The research conducted on Turkish men found that among turkeys that are brothers (and therefore share the majority of their genes), 'dominant' males show higher expression of genes predominantly found in males, and a lower expression of genes predominantly found in females, than their subordinate brothers.
Therefore, dominant males were both masculinised and defeminised in terms of their gene expression.
"Sexual attractiveness varies markedly between individuals of the same sex. These differences can have a significant impact on how successful an individual is with the opposite sex," Professor Judith Mank, UCL Department of Genetics, Evolution and Environment, senior author of the paper said.
Male wild turkeys come in two kinds; dominant males have exaggerated sexually attractive traits while subordinate males are less ornate.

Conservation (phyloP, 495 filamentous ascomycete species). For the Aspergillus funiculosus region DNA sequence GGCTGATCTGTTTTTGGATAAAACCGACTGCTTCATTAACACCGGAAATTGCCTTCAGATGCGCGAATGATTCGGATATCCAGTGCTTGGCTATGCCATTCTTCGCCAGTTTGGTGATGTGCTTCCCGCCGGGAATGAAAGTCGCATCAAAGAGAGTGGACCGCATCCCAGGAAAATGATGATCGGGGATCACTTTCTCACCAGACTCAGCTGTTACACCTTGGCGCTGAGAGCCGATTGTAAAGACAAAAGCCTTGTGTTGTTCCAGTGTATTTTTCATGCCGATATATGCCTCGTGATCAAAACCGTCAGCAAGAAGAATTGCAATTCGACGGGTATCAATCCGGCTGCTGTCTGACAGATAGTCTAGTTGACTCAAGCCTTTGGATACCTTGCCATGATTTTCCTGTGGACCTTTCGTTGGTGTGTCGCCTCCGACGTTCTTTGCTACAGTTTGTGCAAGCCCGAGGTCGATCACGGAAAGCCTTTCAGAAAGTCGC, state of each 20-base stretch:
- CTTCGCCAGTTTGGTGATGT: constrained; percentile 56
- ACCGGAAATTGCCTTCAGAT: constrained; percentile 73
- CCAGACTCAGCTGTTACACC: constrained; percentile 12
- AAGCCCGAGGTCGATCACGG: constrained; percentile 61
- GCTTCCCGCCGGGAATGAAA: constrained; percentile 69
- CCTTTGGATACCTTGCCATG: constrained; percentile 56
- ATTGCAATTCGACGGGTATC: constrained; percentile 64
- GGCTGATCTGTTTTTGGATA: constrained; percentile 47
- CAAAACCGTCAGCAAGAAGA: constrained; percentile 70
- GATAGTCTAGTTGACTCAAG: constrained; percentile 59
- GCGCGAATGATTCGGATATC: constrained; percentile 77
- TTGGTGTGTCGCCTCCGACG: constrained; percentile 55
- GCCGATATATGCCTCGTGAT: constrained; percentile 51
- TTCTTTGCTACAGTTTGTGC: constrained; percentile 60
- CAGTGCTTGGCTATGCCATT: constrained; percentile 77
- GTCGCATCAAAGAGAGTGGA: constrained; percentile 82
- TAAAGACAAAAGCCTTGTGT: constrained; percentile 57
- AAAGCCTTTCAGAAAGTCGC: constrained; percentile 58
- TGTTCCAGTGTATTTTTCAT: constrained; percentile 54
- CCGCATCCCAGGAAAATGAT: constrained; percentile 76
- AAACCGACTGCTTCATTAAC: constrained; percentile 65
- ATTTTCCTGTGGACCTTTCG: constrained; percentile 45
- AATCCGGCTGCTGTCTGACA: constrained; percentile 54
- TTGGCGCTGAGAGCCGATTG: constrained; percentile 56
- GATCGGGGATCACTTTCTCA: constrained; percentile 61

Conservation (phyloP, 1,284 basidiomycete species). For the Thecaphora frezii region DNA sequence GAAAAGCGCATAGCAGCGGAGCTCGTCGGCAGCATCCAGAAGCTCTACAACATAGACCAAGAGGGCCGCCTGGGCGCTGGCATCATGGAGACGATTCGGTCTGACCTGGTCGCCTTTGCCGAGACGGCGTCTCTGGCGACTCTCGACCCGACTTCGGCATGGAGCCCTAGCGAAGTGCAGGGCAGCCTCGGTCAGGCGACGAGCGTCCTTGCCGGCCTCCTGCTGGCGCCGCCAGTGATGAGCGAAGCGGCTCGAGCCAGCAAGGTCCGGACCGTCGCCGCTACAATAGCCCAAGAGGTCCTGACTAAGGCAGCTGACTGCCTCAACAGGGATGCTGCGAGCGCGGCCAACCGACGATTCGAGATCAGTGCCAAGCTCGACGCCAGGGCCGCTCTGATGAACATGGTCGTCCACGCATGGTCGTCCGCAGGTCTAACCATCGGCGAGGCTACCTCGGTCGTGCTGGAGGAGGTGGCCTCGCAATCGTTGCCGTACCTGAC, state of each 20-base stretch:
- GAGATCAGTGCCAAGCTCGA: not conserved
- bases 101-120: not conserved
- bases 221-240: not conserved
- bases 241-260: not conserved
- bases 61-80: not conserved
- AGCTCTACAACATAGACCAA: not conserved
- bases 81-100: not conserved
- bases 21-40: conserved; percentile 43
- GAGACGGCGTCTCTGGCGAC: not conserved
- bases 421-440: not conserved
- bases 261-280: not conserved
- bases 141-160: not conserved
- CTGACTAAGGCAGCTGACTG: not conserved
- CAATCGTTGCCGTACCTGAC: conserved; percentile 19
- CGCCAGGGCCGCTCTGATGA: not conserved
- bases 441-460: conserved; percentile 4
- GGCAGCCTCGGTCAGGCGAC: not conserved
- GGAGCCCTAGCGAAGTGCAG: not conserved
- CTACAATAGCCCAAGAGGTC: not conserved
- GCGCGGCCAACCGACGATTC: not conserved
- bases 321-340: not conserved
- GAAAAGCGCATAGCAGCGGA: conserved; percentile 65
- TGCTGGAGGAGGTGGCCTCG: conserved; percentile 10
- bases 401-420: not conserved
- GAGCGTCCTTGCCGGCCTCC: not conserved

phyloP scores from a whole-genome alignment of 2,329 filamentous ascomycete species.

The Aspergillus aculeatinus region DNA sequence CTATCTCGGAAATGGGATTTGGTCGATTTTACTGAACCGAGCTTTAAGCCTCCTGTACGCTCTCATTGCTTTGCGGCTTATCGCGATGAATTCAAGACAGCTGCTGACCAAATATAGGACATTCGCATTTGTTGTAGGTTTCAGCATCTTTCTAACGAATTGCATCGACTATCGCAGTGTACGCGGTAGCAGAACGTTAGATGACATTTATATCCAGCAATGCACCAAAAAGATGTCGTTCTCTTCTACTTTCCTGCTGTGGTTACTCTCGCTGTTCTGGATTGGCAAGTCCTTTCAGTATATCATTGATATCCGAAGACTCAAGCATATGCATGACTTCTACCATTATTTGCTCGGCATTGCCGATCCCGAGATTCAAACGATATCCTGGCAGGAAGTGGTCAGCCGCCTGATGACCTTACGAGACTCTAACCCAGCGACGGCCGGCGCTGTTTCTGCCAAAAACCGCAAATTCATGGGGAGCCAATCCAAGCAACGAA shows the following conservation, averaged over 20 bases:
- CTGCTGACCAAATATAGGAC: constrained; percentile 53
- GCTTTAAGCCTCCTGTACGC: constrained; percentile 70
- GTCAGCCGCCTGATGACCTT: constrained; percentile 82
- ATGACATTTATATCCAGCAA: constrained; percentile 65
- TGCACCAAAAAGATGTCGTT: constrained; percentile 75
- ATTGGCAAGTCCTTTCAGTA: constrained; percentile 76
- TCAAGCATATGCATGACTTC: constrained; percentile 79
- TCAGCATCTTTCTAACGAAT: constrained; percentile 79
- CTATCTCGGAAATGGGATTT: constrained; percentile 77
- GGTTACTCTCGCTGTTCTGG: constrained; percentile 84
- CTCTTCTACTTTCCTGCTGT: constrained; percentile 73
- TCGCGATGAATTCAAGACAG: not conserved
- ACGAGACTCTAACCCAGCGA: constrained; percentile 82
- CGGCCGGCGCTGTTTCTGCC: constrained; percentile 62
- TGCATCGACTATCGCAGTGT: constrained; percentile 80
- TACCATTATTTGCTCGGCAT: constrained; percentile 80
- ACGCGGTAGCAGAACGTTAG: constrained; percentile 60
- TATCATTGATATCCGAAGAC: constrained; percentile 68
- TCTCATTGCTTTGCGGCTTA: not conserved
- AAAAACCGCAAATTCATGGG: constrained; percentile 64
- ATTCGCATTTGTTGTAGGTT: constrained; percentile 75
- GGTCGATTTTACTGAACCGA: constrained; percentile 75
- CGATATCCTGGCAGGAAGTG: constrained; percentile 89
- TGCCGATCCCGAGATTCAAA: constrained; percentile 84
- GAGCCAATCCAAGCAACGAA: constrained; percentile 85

Whether a male is dominant or subordinate is determined the winter before they reach sexual maturity, when brothers come together and battle for dominance.
The 'winner' adopts the dominant form, while the other brothers become subordinate - assisting their brother in mating, but not siring offspring themselves.
The study is published in the journal PLoS Genetics.